This season, there will probably be many people traveling with their furry kids in tow. From small breeds to larger ones, a good travel list is always handy. Since travel can be hectic anyway, we thought a well planned strategy will make it safer, easier, and more enjoyable to travel with fido.
Here are the 5 Top Tips for Traveling by Car with Your Dog:
1. Food, Water and Meds
Road trips are not the time to try new foods — at least as far as your pet is concerned. Remember, your pet is not accustomed to holding it in until the next rest stop, so a bad case of digestive upset can very quickly turn into the ugliest ride of your life. Make sure that you take enough food to last until you get home again, and stick to the treats your pet is already used to having. You might even want to think about filling a jug of water from home, to minimize any chance of digestive problems. Collapsible pet bowls are perfect for trips like this, as you can stash them in your pocket and fill them for rest stop breaks.
Before you leave for your trip, take notice on how much water your pet digests throughout the day. This will give you hints as to how much to have with you during your trip to your destination. Also, if your pet takes any medications, make sure you have enough to cover the entire trip. And add an extra day or two of doses. They are a good idea to pack in case an emergency arises.
2. All Your Contact info on Your Pet’s Collar
These tips are to give you the best chances for a safe and stress free trip. Go ahead and purchase a collar and/or tag with all your contact info on it if you haven’t already. And then make sure it is securely around your dog’s neck. If for some reason you should lose your pet during a road trip, the best chance of having it returned to you may be that tag or collar.
We have heard stories of small and big dogs that had to run away to protect their lives because another dog came at them at a rest stop (true story). Be prepared. In fact, if you are reading this well in advance of a trip, you might consider having your pet micro-chipped or tattooed, to make identification foolproof. We also think microchips can be useful, just make sure you keep the contact information linked to the account updated. Otherwise, it’s just a really expensive accessory that does nothing for your pet’s fashion sense.
3. No Front Seat for Fido
This might be the toughest tip of all. We know you love your little fur-baby, but the front seat is no place for an animal. That means no holding your pet on your lap while you drive. And no pets on the passenger side seat.
Even if your dog is big enough for the passenger side seatbelt to fit over him, he would still be at risk even in the smallest of accidents if the airbag should deploy. Especially if he or she slid over or under the belt. Seat belts and airbags are designed for the adult sized human body, and dogs are not physically equipped for either of them. The results could be fatal.
And you are correct, there are seat belts and harnasses designed for dogs, but opt for the crate.
4. Pet Carrier
Think of a pet carrier as your pets car seat, no matter what age they are. One of the most common injuries in pets is due to accidents inside cars. No matter the size of your dog, it will be better off in a travel crate. You’re probably a super safe driver, but not everyone else is. In a worst case scenario, the last thing you want is for your pet to be thrown from the car. Remember, even pet carriers can be thrown through windows in the course of an accident.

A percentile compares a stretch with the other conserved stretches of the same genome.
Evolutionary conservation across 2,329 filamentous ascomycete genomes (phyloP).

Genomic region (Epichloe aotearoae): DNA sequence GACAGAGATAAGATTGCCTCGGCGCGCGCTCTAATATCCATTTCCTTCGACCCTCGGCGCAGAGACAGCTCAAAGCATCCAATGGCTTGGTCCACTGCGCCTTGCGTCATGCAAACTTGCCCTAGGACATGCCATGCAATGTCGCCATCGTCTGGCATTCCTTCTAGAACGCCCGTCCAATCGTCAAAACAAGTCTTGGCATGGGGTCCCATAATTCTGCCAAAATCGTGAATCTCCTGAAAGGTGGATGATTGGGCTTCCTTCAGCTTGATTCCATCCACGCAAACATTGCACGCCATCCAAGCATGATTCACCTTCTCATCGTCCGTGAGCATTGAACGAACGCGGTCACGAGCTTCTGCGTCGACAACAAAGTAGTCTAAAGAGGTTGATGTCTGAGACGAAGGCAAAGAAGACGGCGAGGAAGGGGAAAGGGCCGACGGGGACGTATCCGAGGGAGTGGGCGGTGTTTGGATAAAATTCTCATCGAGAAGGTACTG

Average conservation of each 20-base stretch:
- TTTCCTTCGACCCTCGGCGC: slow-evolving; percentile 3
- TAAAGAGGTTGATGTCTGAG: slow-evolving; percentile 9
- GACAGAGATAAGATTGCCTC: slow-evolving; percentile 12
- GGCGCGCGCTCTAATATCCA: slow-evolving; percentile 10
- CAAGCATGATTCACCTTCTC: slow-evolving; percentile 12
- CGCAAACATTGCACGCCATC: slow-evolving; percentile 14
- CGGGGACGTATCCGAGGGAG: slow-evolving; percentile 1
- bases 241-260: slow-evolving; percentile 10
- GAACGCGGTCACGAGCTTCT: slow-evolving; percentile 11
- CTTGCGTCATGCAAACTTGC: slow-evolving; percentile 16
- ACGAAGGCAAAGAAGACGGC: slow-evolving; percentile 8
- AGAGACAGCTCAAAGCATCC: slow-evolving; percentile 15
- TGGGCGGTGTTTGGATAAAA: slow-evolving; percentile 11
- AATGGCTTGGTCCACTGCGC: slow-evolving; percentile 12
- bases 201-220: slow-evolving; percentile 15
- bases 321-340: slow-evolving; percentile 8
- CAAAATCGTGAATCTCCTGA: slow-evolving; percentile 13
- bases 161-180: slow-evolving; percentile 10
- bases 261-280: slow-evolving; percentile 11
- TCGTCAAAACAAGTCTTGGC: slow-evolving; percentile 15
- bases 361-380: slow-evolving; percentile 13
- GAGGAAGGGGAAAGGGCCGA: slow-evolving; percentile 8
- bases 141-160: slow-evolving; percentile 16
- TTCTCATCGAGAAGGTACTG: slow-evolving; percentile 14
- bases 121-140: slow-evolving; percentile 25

So make sure you tie the crate down, either on the floor of the back seat or on the back seat with the seat belt. Some travel crates for cars are specifically designed with seat belt guides fitted into the carrier. However, any crate can be secured in place using ropes or bungee cords. This will not only lower the risk that the crate goes flying, it will also lessen the chances your pet suffers from motion sickness. Also, never let your dog roam around a car freely. Excited dogs will move from one side of the car to the other to take in all the sights. And if they crawl on you, that could cause an accident.
5. Emergency Travel Kit
Creating a dog first aid kit is essential. Here is a starter list, but by all means add to it anything special for your dogs possible needs.
– Roll of gauze
– Bandages that are specially made to stay on animals
– Pain reliever that has been pre-approved by your veterinarian for your pet’s weight and age
– Hydrogen peroxide — both for cleaning wounds and for inducing vomiting
– Antibiotic ointment
– Anti-nausea medicine (again, pre-approved by your veterinarian)
– A current photo of your pet
– Plastic bags for picking up after your pet
– Manual can opener
– Proof of rabies shots (remember, you’re prepared for anything)
– Extra toys
– Disinfecting or Baby wipes — good for cleaning your pet, and yourself
– Paper towels, for cleaning the car
– Extra dog collar and leash
– A blanket or beach towel large enough to wrap around your pet if it needs to be constrained
Hopefully these 5 Top Tips for Traveling by Car with Your Dog make your adventure more fun.
Also, check in with your vet and tailor the list above to your needs and your dog’s needs. Everyone is different. Happy travels!